In the Journals Plus

BMD may decrease after RYGB

Show Citation

July 10, 2017

Adults who undergo Roux-en-Y gastric bypass may have low bone mineral density that is correlated with the amount of weight lost and may be at risk for vitamin D and calcium deficiencies compared with adults who did not undergo Roux-en-Y gastric bypass, published findings show.

Fiona Jackson Cook, MD, FACE, of the division of endocrinology, Brody School of Medicine in Greenville, North Carolina, and colleagues evaluated 51 adults (mean age, 58.6 years; 45 women) who underwent Roux-en-Y gastric bypass (RYBG; mean time since surgery, 17 years) to determine BMD and fracture prevalence after surgery.

Fiona Cook
Fiona Jackson Cook

Before surgery, mean BMI was 53.9 kg/m2. After surgery, mean maximum weight loss was 70.3 kg and mean net weight loss was 46.9 kg.

Participants had relatively low median daily dietary calcium (582.5 mg) and protein (50.2 g) intakes. Vitamin D median daily intake was 1,000 IU.

A history of fracture since RYGB was present in 15.7% of participants and 27.5% had osteoporosis.

Overall, 39% of participants had vitamin D deficiency, 35% had vitamin D insufficiency and 37% had secondary hyperparathyroidism. Distal radius z score and net change in BMI were negatively correlated (P < .001), and net change in BMI was higher in participants with osteoporosis compared with those without (P < .05).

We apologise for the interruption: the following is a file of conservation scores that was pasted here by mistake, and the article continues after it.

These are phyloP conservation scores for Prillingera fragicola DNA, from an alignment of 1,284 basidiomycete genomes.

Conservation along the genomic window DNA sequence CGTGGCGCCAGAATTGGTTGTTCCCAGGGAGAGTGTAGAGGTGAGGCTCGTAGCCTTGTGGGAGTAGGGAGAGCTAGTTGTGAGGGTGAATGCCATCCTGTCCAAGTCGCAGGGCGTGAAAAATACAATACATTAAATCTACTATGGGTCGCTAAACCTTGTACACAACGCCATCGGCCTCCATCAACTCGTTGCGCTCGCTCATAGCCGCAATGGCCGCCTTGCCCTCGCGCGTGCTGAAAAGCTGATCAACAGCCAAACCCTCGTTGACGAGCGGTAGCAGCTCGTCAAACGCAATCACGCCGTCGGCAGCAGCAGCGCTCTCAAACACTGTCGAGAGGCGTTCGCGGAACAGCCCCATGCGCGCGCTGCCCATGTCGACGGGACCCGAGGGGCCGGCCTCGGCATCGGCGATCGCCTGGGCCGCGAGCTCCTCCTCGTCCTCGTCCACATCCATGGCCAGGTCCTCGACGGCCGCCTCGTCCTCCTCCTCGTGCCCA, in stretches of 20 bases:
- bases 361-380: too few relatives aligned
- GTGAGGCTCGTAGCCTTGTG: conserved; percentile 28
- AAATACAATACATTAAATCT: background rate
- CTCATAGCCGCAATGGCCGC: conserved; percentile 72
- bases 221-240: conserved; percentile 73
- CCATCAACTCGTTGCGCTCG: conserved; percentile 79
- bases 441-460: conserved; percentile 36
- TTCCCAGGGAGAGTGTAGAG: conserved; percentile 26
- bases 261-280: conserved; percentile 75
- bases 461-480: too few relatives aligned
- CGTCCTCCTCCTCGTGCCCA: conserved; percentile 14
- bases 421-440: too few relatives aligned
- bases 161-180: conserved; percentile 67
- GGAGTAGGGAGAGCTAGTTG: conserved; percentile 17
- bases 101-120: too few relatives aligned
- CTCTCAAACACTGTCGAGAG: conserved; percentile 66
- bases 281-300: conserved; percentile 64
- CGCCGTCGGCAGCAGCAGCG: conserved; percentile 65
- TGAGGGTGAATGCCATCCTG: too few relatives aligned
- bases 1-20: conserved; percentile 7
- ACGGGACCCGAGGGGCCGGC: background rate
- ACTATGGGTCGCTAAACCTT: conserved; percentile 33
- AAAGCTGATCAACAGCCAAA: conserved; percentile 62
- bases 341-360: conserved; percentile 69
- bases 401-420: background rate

“As the population of post gastric bypass patients increases in number and age, we anticipate that osteoporotic fracture and osteomalacia will be of increasing clinical concern in these patients,” Cook told Endocrine Today. “BMD evaluation and nutritional supplementation are likely of great importance in this high-risk population. There is a strong need for better education of both patients and physicians regarding the importance of long-term follow-up care after bariatric surgery. Prospective long-term studies are needed to gather the information necessary to improve guidelines for preventive care, particularly for those with other osteoporosis risk, including all postmenopausal women.” – by Amber Cox

For more information:

Fiona Jackson Cook, MD, FACE, can be reached at Division of Endocrinology, Brody 3E-129, 600 Moye Blvd., Greenville, N.C., 27834; email: cookf@ecu.edu.

Disclosure: Cook reports no relevant financial disclosures. The study was funded by a grant from the East Carolina Diabetes and Obesity Institute.